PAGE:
Posts Tagged ‘crowd’

A Magic Blurb

Wednesday, August 1st, 2012

By Brian Taylor Goldstein

We teach classes, put on concerts and run festivals.  At all of these events we take photos of the participants along with the members of our group. We want to be able to use the photos on Facebook and our website.  So I am looking for a “blurb” to put in our programs and registration forms that says we have their consent to use photos of them, without having to get actual signed releases from everyone who attends our events in case we end up using their photo.

I don’t know that there is one magic “blurb” that will cover all of these scenarios. The closest, most generic thing I can think of would be: “I understand and agree that, by participating or attending this event or program, my photograph may be taken and used to market and promote other programs and performances of _____________.”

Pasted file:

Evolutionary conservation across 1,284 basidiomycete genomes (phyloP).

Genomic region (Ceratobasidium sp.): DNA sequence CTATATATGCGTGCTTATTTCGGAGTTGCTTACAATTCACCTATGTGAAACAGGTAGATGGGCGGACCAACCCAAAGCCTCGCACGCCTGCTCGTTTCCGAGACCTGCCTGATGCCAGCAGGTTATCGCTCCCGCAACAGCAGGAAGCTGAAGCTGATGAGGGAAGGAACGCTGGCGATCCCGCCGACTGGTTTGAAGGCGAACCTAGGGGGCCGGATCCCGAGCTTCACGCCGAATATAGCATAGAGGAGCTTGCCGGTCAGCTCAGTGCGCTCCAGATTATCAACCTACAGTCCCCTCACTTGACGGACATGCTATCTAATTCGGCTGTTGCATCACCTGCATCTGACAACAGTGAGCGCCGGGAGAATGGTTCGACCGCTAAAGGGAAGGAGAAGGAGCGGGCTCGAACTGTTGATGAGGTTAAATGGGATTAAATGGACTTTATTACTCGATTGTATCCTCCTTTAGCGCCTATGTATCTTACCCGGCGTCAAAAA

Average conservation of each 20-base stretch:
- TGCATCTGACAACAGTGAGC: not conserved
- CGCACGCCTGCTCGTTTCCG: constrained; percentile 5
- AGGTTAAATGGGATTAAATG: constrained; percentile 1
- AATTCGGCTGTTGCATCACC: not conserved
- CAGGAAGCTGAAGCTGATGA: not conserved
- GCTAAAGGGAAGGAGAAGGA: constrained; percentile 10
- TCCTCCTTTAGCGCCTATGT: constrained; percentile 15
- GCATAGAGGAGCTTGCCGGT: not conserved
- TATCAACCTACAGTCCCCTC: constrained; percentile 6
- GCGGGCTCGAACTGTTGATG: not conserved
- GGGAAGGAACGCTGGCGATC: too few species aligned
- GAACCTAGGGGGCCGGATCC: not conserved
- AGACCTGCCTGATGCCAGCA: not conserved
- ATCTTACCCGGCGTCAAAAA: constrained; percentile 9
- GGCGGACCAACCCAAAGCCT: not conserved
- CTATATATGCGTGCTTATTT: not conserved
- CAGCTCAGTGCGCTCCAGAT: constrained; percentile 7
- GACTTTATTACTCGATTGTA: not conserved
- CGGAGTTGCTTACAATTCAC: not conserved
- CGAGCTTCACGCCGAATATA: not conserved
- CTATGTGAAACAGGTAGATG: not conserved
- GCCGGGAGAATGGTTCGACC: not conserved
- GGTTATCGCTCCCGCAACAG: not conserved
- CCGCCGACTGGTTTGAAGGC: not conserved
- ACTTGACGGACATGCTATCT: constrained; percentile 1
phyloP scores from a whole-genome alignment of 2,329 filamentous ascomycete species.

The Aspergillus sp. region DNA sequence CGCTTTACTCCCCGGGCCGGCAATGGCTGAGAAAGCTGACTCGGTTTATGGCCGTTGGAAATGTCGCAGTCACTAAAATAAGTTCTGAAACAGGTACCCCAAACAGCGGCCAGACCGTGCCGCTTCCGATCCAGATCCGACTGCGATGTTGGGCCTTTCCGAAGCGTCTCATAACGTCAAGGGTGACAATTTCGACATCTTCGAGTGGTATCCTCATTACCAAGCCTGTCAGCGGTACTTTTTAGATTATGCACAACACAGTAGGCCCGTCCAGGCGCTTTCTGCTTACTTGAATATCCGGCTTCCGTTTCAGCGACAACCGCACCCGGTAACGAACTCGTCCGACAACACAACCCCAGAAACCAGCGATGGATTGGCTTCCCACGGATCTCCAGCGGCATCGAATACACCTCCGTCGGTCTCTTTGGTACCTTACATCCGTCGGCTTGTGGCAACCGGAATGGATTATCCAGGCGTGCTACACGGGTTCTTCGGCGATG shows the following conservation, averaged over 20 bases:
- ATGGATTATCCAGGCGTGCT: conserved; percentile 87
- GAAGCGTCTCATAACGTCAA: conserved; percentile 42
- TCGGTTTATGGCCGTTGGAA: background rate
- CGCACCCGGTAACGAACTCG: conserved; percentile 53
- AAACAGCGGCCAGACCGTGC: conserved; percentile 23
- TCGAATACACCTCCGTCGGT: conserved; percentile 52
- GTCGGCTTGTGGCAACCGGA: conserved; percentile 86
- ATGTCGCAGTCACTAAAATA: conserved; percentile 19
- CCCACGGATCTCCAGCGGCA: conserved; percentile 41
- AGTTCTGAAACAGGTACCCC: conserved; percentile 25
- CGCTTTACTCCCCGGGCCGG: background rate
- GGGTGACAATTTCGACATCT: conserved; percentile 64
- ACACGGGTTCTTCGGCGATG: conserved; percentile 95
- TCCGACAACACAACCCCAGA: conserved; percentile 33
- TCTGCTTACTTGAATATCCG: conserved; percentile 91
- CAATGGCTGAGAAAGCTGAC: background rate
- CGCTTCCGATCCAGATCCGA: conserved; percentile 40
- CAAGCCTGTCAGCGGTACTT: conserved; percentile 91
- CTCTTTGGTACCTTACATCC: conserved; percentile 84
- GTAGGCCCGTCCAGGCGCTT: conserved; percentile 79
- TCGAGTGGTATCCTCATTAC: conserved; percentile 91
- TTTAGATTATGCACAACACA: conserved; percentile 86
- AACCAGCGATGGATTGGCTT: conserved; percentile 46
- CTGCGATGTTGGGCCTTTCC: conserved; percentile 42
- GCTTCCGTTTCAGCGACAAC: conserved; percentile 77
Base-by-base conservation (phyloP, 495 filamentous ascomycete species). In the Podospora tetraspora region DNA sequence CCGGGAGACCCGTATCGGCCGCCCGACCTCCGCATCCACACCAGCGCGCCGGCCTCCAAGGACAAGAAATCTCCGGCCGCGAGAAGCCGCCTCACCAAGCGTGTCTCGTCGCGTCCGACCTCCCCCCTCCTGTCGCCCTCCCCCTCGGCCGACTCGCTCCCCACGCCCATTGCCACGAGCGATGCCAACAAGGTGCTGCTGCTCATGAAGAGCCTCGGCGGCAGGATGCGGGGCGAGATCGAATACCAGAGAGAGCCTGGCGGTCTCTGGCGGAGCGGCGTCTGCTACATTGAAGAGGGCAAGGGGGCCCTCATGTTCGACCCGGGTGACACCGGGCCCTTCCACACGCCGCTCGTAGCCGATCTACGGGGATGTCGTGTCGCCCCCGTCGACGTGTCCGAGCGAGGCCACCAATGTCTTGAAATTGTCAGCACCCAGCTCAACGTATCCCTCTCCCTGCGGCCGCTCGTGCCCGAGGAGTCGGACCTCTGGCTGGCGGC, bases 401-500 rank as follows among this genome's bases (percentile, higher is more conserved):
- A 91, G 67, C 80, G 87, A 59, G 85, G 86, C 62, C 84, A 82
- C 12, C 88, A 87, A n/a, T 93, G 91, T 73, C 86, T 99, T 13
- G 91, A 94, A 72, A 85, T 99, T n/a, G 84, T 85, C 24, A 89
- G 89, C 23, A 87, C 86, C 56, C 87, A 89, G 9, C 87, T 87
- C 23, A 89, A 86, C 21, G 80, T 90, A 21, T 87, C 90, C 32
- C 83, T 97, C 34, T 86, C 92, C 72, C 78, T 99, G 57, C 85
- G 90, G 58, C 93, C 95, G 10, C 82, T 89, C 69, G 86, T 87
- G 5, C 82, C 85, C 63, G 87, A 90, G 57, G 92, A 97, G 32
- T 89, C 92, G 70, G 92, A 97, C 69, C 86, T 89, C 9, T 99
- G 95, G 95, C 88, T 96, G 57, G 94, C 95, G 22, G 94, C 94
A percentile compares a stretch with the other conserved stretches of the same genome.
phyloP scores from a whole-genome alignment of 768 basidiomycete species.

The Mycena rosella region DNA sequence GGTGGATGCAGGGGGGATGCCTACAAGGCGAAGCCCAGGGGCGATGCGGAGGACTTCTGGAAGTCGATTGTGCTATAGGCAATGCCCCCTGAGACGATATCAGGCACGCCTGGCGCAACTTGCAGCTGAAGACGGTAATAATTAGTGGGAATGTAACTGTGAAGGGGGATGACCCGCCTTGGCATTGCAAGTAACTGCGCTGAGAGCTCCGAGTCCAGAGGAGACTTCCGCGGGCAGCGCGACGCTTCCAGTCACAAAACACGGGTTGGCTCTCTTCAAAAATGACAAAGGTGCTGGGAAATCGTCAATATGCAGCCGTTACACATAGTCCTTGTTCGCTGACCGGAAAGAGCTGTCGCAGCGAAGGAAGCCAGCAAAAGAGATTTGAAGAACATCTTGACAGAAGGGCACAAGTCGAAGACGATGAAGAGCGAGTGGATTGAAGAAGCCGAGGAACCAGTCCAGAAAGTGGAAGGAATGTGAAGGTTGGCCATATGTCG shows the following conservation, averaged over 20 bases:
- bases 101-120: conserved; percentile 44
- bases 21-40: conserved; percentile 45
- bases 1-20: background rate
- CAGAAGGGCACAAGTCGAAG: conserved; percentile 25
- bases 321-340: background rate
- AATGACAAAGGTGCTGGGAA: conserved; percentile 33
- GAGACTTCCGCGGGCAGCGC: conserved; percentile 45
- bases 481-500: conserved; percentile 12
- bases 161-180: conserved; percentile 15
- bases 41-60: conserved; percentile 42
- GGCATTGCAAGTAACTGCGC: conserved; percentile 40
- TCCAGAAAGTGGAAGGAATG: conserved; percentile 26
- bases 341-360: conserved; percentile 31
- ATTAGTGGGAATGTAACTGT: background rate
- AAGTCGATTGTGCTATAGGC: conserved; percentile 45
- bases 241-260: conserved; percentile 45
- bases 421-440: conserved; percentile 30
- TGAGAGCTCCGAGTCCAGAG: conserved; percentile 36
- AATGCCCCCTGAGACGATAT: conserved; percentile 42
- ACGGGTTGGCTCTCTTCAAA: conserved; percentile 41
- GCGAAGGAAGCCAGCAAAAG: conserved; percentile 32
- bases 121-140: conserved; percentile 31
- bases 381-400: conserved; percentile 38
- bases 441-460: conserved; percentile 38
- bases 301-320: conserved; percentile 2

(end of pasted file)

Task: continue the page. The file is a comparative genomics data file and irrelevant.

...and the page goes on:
Generally, you don’t need anyone’s permission to take a crowd shot or a photograph of someone attending a public event as there is no right of privacy when people attend public events. That would allow you to put the photograph on a website or facebook. However, if you liked a particular image of a particular individual (ie: close up or head shot) so much that you wanted to feature it alone on posters, billboards, postcards, or as part of a featured publicity campaign, then you may be intruding on rights of endorsement/publicity and would need specific permission. Also, as a general rule, if you want to take the photograph or video of audience members attending a concert, you want to put a sign or placard out front stating that photographs will be taken at this performance so that, by proceeding, they can make the decision whether or not to participate. Printing a release in the program which they may or may not even read until after the concert doesn’t accomplish anything. On the other hand, if someone is filing out a registration form for a class or workshop, that’s the perfect place to put in the necessary language so that they can actually provide their consent when they sign and return the form.